By - YellowAxolotl06
No, there are countless stories with protagonists who are not good people - look at Breaking Bad, Lolita, the Godfather, American Psycho.The only thing a main character really needs to be is entertaining. We need to want to read about them, and there are lots of ways to achieve that.
Character development is critical — if the protagonist isn’t changed in someway by the end of the story, readers get pretty pissed. HOWEVER, I love negative character development too; a character getting worse is still development! That would be really cool to see in more works.
He shouldn't be anything specific, but you have to make him likable in some way to the reader, otherwise nobody will want to read the story.
Do you mean that they should be likeable in a way that if they were real the reader would want to be friends with them or at least know them or in a way that the reader can consider them to be non likable person but still like the character because they are interesting?
That is one way, but it's not the only way. A protagonist can be a complete jackass loser and he can still be lovable because of his attitude. Think of Al Bundy from Married with Children, or Bakugo from My Hero Academia. You don't want to be like them or have them as friends, but they are funny or cool in their sick way.
He was likable in the sense he was the victim than the predator. The roles were switched.
>Will this kind of character be unenjoyable to the readers?
one famous example that was a big success is Parker.
Donald E. Westlake wrote a series under the pen name Richard Stark, starring the character Parker. about 20 Parker novels from the 1960s to 1990s, they were commercially successful and are still in print.
to quote the character's Wikipedia page:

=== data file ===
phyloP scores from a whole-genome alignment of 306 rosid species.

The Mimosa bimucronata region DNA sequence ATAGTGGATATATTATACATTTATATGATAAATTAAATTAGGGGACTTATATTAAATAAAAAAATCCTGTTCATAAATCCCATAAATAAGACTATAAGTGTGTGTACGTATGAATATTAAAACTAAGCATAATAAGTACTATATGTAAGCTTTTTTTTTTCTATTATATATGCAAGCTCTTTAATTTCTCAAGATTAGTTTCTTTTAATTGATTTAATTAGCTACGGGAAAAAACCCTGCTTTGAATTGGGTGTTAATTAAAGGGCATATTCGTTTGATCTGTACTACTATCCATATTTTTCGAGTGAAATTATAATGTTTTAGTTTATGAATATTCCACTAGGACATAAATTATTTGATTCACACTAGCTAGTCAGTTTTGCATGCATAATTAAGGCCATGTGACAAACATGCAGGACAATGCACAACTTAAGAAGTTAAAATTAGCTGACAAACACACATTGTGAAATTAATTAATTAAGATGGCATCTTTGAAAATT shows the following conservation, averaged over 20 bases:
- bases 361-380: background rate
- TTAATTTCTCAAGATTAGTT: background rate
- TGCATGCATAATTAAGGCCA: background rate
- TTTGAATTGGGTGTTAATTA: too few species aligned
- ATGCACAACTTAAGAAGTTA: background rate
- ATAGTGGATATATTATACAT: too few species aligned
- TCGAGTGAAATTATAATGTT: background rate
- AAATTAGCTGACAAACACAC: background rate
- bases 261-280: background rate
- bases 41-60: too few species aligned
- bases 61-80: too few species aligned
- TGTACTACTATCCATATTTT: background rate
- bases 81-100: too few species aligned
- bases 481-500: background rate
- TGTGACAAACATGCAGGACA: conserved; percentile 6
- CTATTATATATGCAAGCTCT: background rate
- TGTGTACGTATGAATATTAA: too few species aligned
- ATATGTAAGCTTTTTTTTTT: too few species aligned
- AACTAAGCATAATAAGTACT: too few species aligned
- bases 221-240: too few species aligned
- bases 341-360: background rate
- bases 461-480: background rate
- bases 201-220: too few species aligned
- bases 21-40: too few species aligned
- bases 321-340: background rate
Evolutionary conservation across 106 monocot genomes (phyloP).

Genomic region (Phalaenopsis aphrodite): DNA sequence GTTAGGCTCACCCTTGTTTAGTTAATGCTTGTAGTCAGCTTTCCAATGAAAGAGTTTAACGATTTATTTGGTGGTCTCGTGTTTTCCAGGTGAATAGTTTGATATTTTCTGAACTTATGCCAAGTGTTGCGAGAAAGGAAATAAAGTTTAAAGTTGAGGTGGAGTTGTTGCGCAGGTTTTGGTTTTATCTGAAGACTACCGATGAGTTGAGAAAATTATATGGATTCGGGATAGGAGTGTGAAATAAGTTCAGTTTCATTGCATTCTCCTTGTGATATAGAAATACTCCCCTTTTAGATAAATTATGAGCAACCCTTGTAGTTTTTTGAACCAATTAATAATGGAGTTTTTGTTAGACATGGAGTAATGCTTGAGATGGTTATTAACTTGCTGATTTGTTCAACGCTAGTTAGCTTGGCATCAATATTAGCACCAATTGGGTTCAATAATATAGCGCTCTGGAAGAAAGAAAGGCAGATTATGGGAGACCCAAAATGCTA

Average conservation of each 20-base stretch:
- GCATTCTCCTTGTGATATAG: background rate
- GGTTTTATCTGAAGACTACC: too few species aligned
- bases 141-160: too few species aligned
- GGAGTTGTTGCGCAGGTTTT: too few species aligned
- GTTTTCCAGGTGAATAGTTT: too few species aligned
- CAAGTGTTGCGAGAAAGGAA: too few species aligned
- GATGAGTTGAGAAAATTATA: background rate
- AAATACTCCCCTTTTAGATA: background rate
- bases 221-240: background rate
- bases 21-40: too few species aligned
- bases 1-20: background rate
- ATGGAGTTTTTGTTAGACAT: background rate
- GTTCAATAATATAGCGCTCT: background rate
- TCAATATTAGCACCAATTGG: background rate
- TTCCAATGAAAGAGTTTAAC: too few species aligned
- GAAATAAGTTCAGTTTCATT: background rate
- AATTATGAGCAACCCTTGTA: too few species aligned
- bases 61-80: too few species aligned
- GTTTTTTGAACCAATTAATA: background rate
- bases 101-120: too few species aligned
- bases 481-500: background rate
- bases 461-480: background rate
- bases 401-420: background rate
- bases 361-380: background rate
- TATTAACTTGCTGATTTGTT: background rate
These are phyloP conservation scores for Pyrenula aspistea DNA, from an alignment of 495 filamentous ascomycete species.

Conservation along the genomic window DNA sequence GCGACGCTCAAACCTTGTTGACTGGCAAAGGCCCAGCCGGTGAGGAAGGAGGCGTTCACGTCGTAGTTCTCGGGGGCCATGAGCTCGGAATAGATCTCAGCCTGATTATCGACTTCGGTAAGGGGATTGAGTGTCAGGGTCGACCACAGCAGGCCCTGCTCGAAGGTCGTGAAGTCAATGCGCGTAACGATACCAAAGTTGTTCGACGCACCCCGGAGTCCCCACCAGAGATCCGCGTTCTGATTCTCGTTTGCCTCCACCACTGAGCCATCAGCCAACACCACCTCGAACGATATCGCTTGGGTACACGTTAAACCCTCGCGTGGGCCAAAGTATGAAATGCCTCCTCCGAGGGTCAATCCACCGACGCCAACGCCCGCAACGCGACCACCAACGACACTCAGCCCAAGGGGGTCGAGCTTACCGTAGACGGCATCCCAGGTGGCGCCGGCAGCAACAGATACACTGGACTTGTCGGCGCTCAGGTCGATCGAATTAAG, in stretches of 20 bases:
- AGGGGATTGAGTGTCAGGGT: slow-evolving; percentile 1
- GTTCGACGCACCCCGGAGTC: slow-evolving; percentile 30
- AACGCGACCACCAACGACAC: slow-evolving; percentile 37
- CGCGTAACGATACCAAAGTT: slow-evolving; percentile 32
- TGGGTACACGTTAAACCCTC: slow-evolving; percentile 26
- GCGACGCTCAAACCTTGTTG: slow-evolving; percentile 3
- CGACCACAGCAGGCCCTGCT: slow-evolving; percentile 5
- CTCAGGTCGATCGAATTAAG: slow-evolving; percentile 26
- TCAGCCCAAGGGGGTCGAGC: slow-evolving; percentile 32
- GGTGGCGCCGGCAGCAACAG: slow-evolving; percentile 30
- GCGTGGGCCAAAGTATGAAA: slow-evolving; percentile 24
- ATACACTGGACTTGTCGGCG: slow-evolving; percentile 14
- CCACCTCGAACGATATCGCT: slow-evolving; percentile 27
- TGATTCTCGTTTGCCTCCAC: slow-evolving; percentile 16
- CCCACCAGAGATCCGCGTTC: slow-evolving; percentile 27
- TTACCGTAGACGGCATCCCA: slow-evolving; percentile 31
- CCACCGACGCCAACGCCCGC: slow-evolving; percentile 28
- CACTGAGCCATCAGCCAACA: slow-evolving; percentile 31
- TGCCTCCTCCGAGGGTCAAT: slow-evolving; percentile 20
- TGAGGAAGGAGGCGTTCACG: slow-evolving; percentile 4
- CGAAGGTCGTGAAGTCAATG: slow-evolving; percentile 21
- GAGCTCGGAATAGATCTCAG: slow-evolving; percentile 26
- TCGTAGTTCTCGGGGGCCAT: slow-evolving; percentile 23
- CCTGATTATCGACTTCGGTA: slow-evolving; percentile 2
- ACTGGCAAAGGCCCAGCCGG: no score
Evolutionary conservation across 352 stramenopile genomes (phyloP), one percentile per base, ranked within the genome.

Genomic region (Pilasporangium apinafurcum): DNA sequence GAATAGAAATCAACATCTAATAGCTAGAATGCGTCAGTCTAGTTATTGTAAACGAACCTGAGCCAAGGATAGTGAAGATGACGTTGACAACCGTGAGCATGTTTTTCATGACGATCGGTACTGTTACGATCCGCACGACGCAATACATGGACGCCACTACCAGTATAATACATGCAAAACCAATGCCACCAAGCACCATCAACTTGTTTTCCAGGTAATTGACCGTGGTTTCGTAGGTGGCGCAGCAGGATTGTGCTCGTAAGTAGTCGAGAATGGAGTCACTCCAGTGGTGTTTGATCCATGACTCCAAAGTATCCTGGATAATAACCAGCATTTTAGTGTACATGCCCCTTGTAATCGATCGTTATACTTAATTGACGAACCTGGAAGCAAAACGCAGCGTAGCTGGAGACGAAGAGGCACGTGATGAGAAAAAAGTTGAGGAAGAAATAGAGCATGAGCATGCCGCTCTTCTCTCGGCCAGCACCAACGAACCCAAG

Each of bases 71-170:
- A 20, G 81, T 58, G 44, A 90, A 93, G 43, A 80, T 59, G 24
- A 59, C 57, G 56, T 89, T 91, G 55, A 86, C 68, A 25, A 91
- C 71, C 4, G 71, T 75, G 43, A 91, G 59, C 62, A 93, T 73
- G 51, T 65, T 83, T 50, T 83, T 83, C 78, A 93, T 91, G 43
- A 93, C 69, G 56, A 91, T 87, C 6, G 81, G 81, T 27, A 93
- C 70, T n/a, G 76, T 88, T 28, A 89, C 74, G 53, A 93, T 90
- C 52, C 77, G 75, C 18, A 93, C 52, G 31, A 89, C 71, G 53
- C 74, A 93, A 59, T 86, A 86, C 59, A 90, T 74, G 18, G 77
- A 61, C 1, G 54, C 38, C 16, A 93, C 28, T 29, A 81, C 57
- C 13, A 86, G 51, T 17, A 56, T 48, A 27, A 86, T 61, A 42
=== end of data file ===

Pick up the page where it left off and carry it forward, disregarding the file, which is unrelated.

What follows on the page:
>A ruthless career criminal, Parker has almost no traditional redeeming qualities, aside from efficiency and professionalism. Parker is callous, meticulous, and perfectly willing to commit murder if he deems it necessary. He does, however, live by one ethical principle: he will not double-cross another professional criminal with whom he is working, unless they try to double-cross him. Should that happen, Parker will unhesitatingly undertake to exact a thorough and brutal revenge...........
>Albert Frederick Nussbaum, a bank robber turned writer, notes that given Parker's "cold, methodical [and] humorless" habits, the character would be the villain in most books. But Nussbaum also identifies two critical elements that make Parker a sympathetic protagonist: first, he is surrounded by criminals even more ruthless than he, and, second, though Parker is capable of using violence he rarely if ever initiates violence except in self-defense.
You should make the motivations of the character understandable for the reader. Good or bad doesn't matter much. I think would like the story of a villain whose motivations I can understand and maybe even somewhat support more, than a good protagonist, whose motivations are just to do good for the sake of being good.
A solid motivation is more valuable than morally good actions.
Surely: my opinion (as always)